The film received a TV remake in the 1990s with the Redgrave sisters. That one rarely rates mention.
Hush… Hush, Sweet Charlotte, also released as Whatever Became of Cousin Charlotte? (1964) reunites Davis, Aldrich, Farrell, and Heller for a blending of the nascent subgenre with Southern Gothic. Charlotte (Davis), an aging southern belle bears the suspicion of having murdered her beau years earlier, and she now resides in a decaying family mansion slated for destruction. She occasionally takes shots at people from her window with a rifle, but she remains strangely sympathetic. The film features a kiddie chant (reminiscent of “Lizzie Borden took an axe”) and a kid-friendly theme song, conniving relatives, psychological tension, and twists both expected and surprising. It also includes the likes of Olivia de Havilland, Joseph Cotten, Agnes Moorehead, and Mary Astor in the supporting cast.2 A prestige piece of pulp, it received seven Oscar nominations, making it, at that point, the most-nominated horror movie in history.
The Moorehead role was supposed to be Crawford’s; she was quickly dropped due to some on-set difficulties, but returned to the subgenre later that year for Straight-Jacket (1964), a less impressive piece, written by Robert (Psycho) Bloch and directed by pulpmeister William Castle. Castle loved gimmicks; at some theatres, first-run patrons received cardboard axes. In this one, psycho-biddy Lucy Harbin (Crawford) returns home after passing twenty years in a psychiatric ward for the murder of her husband (Lee Major’s first movie role). Suddenly, people start falling to the axe. Is Lucy still a killer, or is someone trying to frame her?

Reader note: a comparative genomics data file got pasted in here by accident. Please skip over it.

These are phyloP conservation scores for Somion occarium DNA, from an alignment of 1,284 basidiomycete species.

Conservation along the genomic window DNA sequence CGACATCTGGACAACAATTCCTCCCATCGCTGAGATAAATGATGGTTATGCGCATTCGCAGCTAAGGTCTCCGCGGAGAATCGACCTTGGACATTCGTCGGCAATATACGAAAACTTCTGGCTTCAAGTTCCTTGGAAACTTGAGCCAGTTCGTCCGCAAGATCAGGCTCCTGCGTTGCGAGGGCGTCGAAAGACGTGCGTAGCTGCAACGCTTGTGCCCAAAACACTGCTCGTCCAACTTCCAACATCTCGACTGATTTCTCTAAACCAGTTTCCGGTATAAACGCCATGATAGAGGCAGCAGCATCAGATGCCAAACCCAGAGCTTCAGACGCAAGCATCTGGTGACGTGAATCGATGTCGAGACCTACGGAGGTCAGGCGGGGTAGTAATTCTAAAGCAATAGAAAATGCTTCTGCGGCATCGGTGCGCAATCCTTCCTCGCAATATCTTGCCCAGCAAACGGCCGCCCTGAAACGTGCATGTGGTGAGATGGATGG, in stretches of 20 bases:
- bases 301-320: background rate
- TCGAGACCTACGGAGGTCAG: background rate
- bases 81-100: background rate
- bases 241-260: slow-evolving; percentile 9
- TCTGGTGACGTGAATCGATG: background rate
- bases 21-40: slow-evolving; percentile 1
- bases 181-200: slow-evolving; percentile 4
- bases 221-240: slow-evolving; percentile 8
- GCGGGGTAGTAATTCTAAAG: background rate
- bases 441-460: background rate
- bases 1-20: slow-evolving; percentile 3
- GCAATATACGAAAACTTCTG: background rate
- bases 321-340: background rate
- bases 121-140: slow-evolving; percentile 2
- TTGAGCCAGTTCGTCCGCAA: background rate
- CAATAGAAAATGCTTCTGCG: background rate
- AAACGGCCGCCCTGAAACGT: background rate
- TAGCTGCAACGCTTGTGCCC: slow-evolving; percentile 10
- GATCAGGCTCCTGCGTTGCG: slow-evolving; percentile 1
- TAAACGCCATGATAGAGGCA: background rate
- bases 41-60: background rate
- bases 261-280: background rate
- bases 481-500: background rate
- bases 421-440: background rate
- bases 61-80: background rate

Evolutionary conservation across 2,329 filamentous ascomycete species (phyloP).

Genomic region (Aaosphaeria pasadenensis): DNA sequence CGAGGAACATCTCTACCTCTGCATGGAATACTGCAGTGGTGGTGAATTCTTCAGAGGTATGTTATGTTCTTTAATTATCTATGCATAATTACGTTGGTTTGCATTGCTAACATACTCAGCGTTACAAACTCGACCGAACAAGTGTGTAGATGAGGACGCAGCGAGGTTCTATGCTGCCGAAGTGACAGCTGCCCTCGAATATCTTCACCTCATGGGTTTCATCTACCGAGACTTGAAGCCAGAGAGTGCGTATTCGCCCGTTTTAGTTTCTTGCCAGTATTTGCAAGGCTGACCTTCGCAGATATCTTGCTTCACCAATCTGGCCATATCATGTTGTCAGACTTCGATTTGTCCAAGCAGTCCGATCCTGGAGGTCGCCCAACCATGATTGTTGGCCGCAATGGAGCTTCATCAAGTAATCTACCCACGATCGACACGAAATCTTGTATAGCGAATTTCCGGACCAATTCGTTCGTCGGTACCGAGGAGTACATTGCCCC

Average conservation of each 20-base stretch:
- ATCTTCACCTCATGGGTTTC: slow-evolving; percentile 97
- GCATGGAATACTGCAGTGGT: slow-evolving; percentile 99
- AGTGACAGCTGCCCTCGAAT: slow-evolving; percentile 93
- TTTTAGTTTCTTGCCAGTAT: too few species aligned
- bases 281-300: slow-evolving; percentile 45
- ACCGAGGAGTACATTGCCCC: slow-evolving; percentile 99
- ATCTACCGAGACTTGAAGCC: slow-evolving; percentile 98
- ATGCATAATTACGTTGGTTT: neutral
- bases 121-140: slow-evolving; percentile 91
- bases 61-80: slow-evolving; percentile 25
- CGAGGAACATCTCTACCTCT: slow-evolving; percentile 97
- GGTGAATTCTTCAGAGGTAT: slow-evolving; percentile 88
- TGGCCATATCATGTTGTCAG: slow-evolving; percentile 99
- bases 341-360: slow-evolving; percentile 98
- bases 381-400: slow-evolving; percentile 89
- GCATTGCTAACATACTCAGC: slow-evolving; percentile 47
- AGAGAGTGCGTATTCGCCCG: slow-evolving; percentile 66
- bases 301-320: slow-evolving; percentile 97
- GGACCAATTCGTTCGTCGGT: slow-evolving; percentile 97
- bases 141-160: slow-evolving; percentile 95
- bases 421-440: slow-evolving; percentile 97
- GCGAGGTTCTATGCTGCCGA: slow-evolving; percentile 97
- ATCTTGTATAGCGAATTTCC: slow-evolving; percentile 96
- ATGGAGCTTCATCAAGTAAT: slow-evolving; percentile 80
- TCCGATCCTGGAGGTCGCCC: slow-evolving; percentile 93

Lady in a Cage (1964) gives Olivia de Havilland a lead role. Although her character, wealthy Cornelia Hilyard, has issues (she arguably drove her son to suicide), she’s a victim for most of the film, trapped in her elevator during a home invasion. Of course, she’s tougher than she looks, and dangerous when caged.
“Don’t Open Till Doomsday” (1964) a celebrated episode of The Outer Limits, might be viewed as Psycho-Biddy meets SF. It stars Miriam Hopkins, who had a brief heyday in the 1930s and was considered for the part of Scarlett O’Hara in Gone With the Wind. In 1929, her character and her bridegroom receive an odd wedding present, a boxlike object which traps the groom inside with an otherworldly intelligence. Almost forty years later, another young couple arrive at the crumbling Gothic mansion where the demented old lady now lives, Miss Havisham-like. She has been luring couples for decades, hoping to sacrifice them in order to get her husband back.
Fanatic aka Die! Die! My Darling! (1965), Tallulah Bankhead’s final film, concerns a deranged woman who kidnaps her late son’s fiancée, with delusions of purifying her. Stephanie Powers and Donald Sutherland also star. Bankhead, heavily intoxicated, reportedly took eight hours to redub a minor amount of dialogue; the incident became the hook for Matthew Lombardo’s biographical play, Looped.